Cybersecurity ‘most important element’ in Japan container visibility

3D drone satellite aerial view of the Port of Yokohama

Resilient cybersecurity has been highlighted as the most prominent element in efficient data sharing along the Japanese logistics chain.

Japanese terminals performed exceptionally well in the IHS Markit Container Port Performance Index 2020, with the Port of Yokohama achieving the top spot. 

Three other Japanese ports – Shimizu, Nagoya, and Kobe – were ranked in the top 20 of the index, highlighting the nation’s efficiency at moving containers.

In 2017, the Japanese Ministry of Land, Infrastructure, Transport and Tourism (MLIT) launched a trial test for Container Fast Pass (CONPAS) at the Port of Yokohama, streamlining cargo information flow and reducing truck turn time utilising a Port Security Card with an embedded microchip.

During trials of CONPAS in March 2021 at the Ports of Kobe and Osaka a smartphone with a GPS was distributed to truck drivers in order to share cargo status, gate congestion, truck location and other vital real-time pieces of information.

Masaharu Shinohara, Executive Officer at the Kobe-Osaka International Port Corporation, said ease of doing business through digitalisation projects such as CONPAS have contributed to improved visibility and efficiency in Japanese ports.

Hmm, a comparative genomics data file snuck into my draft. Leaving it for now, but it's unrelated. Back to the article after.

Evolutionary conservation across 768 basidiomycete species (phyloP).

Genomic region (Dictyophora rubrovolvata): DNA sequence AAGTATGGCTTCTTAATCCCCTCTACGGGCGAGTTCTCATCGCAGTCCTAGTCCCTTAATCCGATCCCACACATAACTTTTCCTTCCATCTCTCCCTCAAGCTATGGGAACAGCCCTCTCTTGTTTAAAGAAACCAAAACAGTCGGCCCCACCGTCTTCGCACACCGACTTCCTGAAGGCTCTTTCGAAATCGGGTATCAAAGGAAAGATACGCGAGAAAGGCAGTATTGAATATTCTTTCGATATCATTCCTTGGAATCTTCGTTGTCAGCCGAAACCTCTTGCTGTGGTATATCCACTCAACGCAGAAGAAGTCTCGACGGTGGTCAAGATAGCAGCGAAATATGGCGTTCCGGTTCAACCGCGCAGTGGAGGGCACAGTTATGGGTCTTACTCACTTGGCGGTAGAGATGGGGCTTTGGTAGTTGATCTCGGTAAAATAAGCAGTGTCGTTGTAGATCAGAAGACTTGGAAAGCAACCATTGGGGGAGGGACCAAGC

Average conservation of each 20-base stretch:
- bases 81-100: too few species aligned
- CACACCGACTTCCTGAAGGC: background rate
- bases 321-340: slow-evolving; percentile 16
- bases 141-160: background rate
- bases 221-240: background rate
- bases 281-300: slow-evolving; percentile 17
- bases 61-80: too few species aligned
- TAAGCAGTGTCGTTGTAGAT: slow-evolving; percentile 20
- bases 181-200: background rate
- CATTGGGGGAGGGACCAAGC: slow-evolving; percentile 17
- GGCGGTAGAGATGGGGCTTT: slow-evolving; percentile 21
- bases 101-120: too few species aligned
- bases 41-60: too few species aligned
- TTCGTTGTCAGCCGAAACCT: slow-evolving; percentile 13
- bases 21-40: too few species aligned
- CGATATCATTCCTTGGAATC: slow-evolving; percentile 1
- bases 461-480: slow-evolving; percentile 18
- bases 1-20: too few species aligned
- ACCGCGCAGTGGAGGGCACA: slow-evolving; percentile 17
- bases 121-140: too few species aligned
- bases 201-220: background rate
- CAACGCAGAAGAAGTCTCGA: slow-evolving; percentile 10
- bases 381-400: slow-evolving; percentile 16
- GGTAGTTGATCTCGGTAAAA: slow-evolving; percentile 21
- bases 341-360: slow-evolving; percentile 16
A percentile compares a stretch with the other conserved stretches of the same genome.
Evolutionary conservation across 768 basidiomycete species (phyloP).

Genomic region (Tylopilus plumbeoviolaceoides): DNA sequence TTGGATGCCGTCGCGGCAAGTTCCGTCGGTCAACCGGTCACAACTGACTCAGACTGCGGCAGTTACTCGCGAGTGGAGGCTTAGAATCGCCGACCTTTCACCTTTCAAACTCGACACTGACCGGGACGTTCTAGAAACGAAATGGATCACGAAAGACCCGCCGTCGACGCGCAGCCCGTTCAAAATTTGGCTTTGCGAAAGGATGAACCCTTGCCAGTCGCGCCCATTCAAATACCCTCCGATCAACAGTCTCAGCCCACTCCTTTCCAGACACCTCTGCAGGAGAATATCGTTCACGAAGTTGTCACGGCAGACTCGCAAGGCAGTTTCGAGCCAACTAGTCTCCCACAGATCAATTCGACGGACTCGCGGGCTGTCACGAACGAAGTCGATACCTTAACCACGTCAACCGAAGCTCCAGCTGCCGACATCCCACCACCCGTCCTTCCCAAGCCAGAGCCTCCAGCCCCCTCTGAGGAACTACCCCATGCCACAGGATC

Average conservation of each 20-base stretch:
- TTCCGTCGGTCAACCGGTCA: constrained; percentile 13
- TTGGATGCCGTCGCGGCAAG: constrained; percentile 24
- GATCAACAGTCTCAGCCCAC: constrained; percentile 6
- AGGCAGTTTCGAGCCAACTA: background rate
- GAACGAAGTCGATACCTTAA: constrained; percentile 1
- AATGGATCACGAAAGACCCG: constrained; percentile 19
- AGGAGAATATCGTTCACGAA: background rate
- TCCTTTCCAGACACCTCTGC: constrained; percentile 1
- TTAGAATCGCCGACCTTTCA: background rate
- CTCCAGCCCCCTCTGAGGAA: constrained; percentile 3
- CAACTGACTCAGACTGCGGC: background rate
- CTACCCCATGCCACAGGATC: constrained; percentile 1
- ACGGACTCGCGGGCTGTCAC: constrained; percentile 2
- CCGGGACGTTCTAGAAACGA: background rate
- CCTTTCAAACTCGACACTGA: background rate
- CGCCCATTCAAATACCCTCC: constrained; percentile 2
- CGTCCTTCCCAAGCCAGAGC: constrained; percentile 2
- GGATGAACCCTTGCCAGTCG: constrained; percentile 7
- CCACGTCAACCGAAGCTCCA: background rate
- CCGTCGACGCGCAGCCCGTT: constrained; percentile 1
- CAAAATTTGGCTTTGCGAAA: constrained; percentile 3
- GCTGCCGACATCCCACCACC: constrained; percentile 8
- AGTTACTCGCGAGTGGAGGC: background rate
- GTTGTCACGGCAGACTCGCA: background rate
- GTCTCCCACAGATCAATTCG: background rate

“I must say that we are now in the process of building trust for data sharing. It is very difficult to gain trust among several conflicting stakeholders,” Shinohara explained during the International Ports and Harbor’s (IAPH) World Ports Conference.

“[The] cybersecurity issue is the most important element in the data sharing. We endeavour to make the system as secure as possible,” he added.

Japan’s logistics industry has opened up data streams on transparency levers such as container status and location, embracing Application Programming Interface (API) systems and emerging technologies such as cloud computing to allow all stakeholders to view the status of their cargo journey.

Shinohara noted that in order to protect the national CONPAS ecosystem against cyber risks, company-proprietary information such as Bill of Lading (B/L) data and details on cargo must be protected.

Shinohara added that with national logistics ecosystems such as CONPAS, “We have to bear in mind that the whole system could be breached or broken by its weakest link. We should always be aware and vigilant against intruders and hackers.”

Shinohara recommended ports and terminals can secure its systems against hackers and intruders through certified penetration tests, or the embrace of emerging technologies such as blockchain.

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